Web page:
Press "Enter" to skip to content

Sources and suggestions for additional reading

Sidebar by Ed Quillen

Water Conservancy Districts – April 2001 – Colorado Central Magazine

Most sources are indicated in the articles, but for those who are suspicious or curious …

John Wesley Powell’s attitude about agriculture comes from an interview with Clay Jenkinson, now of Reno, Nev. The informal interview was in a saloon after Jenkinson spoke either in Buena Vista or Gunnison — some memories are hazy.

Jenkinson is best known for impersonating Thomas Jefferson (“The Thomas Jefferson Hour” at 2 p.m. Sundays on KRCC, and it seems likely that he will appear in Westcliffe in May), but he also does Powell (“It’s so easy I can do it with one arm tied behind my back,”) and said that his extensive reading of Powell’s works showed that Powell, like Brigham Young, was a strong believer in agriculture as the best basis for a sustainable society in the West.

The other Powell material comes from Beyond the 100th Meridian [pp. 214-231], a “career biography” of Powell by Wallace Stegner, and The Great Plains [pp. 419-20], by Walter Prescott Webb. Both books are well worth reading — not just because they’re informative, but they’re so well written that they’re also entertaining.

The Good Neighbor Guidebook for Colorado: Necessary Information and Good Advice for Living in and Enjoying Today’s Colorado, edited by Nancy S. Greif and Erin J. Johnson explains Colorado water law and adminisration in a fairly understandable manner — it’s one of those subjects that can never be made really simple.

Other good general explanations are in Water Law in a Nutshell by David S. Getches, and A Landowner’s Guide to Western Water Rights, by Mary Ellen Wolfe. I drew on these to refresh my understanding of the differences between traditional common-law riparian water rights and our system of prior appropriation.

The information on Colorado’s water districts mostly comes from Evolution and Administration of Colorado Water Law: 1876-1976 by E. E. Radosevich, K.C. Nobe, D. Allardice, and C. Kirkwood. The quote is from page 160. There’s also some information that came from Ralph Curtis, general manager of the Rio Grande Water Conservation District, in a 1998 interview.

General information about the Newlands Act and the Bureau of Reclamation is from the relevant entries in The Reader’s Encyclopedia of the American West, edited by Howard R. Lamar.

The Colorado-Big Thompson information is from The Last Water Hole in the West, a 1992 history of the project by Dan Tyler. Note that transbasin diversions are usually named Source-Destination, as in Fryingpan-Arkansas (water is taken from the Frying Pan River on the Western Slope and put in the Arkansas River on the Eastern Slope) and Animas-La Plata.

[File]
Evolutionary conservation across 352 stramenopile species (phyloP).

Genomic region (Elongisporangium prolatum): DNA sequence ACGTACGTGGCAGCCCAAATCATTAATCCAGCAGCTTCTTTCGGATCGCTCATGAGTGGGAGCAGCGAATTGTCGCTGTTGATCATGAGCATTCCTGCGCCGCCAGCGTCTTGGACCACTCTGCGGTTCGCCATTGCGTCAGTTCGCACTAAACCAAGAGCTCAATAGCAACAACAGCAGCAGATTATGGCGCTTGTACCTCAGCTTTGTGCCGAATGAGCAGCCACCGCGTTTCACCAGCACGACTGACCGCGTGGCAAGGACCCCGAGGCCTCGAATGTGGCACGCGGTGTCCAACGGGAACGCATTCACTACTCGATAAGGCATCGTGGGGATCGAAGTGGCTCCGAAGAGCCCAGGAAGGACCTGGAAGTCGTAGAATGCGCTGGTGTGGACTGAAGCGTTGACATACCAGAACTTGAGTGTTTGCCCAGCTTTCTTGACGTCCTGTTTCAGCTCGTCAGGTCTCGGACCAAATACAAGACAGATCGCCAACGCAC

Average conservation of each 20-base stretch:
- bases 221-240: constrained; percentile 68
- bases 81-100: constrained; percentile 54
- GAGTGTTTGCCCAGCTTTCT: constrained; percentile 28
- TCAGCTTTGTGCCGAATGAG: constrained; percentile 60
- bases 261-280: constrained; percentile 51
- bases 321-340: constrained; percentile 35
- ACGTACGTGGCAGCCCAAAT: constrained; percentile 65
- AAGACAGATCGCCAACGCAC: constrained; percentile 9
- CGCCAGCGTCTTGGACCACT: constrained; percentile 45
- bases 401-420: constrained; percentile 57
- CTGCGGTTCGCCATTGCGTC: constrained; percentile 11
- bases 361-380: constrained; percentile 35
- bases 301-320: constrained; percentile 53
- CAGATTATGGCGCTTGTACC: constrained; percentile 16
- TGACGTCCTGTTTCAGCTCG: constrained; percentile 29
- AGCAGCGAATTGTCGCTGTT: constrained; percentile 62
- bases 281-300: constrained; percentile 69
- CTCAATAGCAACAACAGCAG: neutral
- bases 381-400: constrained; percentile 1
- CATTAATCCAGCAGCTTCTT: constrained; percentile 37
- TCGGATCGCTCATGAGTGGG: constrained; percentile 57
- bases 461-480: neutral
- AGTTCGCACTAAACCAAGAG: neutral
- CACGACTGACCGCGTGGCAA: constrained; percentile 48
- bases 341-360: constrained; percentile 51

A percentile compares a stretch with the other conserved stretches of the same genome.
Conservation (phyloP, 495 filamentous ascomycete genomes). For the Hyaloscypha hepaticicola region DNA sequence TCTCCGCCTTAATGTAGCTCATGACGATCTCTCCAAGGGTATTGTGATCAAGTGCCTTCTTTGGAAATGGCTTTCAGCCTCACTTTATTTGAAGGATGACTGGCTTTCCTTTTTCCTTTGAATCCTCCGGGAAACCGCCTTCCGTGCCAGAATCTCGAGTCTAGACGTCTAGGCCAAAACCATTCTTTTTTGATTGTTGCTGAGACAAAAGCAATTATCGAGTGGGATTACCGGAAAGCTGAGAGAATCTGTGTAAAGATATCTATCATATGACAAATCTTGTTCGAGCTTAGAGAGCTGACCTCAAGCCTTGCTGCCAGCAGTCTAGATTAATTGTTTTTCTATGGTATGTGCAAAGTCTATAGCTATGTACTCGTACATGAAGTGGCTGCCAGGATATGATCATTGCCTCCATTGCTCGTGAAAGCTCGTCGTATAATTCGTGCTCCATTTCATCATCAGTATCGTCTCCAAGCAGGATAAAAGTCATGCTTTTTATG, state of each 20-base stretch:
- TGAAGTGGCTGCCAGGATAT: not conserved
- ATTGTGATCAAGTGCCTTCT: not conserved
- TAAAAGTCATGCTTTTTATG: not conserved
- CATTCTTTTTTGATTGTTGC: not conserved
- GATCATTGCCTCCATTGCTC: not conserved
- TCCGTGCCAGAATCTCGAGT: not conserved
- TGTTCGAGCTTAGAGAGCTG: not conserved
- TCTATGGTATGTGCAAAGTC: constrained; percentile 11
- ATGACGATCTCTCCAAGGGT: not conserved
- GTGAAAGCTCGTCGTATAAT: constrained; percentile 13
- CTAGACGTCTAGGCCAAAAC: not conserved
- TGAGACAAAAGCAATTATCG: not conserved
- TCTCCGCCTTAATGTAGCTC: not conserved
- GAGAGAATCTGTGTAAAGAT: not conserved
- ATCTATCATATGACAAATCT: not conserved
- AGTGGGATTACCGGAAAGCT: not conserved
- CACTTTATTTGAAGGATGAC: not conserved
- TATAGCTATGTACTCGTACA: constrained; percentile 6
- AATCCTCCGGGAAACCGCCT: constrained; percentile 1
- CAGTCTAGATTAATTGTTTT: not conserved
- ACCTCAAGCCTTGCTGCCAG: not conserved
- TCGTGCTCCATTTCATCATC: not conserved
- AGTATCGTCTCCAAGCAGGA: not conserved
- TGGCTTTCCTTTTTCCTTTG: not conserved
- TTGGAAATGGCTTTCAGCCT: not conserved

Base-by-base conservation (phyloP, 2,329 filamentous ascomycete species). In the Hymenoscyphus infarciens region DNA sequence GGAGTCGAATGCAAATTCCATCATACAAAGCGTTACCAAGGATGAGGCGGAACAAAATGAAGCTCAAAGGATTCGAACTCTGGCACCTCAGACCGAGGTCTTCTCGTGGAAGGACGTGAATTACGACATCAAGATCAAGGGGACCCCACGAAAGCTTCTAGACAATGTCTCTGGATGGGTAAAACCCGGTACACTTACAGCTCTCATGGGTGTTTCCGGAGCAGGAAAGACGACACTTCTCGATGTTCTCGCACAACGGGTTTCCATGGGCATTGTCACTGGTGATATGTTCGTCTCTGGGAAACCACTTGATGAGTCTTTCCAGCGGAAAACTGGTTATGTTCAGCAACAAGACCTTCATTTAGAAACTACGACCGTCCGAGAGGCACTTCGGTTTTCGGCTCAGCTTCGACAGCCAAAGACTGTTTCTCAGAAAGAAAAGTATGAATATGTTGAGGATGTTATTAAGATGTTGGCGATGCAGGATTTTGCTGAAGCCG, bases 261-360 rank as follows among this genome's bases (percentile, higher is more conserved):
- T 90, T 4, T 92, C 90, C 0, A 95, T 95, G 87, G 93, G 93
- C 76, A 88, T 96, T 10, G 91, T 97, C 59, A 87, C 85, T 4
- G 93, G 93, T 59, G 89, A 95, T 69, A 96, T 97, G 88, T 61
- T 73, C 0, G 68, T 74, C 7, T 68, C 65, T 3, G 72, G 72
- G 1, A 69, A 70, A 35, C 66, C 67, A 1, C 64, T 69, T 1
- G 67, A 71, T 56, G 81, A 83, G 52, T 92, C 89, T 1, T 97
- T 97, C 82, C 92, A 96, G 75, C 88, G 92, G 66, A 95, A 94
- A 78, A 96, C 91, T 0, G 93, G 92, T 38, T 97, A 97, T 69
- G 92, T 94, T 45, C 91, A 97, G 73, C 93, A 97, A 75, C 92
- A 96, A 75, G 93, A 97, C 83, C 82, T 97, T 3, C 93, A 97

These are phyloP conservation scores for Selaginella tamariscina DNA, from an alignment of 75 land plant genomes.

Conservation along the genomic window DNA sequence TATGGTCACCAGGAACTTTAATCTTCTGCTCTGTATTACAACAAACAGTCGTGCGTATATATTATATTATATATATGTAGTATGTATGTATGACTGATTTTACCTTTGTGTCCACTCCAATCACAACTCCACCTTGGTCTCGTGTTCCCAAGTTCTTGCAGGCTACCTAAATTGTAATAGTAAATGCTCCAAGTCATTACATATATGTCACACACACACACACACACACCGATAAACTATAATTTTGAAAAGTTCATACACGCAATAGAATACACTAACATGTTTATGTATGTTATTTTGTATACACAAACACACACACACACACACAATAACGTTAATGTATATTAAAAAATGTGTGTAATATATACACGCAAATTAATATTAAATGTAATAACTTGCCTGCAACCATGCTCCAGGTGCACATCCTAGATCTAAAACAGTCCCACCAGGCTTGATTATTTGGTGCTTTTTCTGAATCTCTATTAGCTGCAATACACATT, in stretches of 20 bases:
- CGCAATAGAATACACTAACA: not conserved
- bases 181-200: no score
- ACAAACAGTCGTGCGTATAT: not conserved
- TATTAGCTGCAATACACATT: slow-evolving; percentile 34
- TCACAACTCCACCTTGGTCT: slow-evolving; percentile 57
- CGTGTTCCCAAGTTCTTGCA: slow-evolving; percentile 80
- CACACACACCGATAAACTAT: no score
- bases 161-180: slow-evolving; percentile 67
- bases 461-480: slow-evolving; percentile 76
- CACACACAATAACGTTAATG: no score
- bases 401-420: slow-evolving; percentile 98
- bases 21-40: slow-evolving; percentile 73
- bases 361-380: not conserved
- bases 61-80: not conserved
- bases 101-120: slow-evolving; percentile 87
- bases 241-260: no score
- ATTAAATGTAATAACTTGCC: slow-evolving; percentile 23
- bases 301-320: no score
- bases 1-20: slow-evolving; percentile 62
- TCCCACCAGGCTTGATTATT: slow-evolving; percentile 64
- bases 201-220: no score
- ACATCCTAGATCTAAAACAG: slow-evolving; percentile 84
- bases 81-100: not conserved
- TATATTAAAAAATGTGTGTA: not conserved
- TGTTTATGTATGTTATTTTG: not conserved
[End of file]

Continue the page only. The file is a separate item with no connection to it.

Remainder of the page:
If you’re not sick of reading about water by now, Last Water Hole is a pretty good book, although it is an authorized history and thus tends to gloss over certain matters, like all the deceptive spin that NCWCD manager Larry Simpson provided in Middle Park in the late 1970s when he was trying to minimize opposition to the district’s Windy Gap Project, which was yet another diversion of Colorado River water out of Grand County.

The information about the Southeastern Colorado Water Conservancy District comes from its website ( and U.S. Census Bureau estimates of 2000 population — the real numbers should be out any day now.

Water consumption in the Arkansas Basin is from the Colorado Water Resources Research Institute in Fort Collins.

Gregory Hobbs, Jr., a justice of the Supreme Court of Colorado, graciously responded to an e-mail plea for help, and provided much information and informed speculation about the legal and legislative history of water conservancy districts. Various of his papers can be found when you’re surfing the Web, and all that I’ve encountered so far have been good reading; they’re in English, not legalese.

And if you haven’t read The Milagro Beanfield War by John Nichols, you’ve missed a wonderful novel whose plot rotates around water in a high desert like ours.

While researching these articles, I was talking with Terry Scanga about the institutional memory of the water conservancy district board, and how various members had a thorough knowledge of certain water ditches — their origins, maintenance difficulties, litigation, etc.,”Sounds like there’s a book in almost any ditch, if someone had the time to research and write it,” I commented, and Terry agreed.

No local ditch has attained that honor, but a few days later, I received a copy of a book that is the history of a Colorado ditch: The Farmers’ High Line Canal and Reservoir Company: A Century of Change on Clear Creek, by Gregory M. Silkensen of Denver.

The Clear Creek in question is the one that flows through Golden, not our Clear Creek that tumbles past Vicksburg.

But the detailed story of one water company and its struggles — construction, storage, mergers, finances, pollution from mines and mills, lawsuits, acquisition of agricultural water by growing suburbs — is a story that could stand for many others.

Although the book has its tedious spots, it does tell an important tale, and it gives a good general idea of how water works on the ground in Colorado.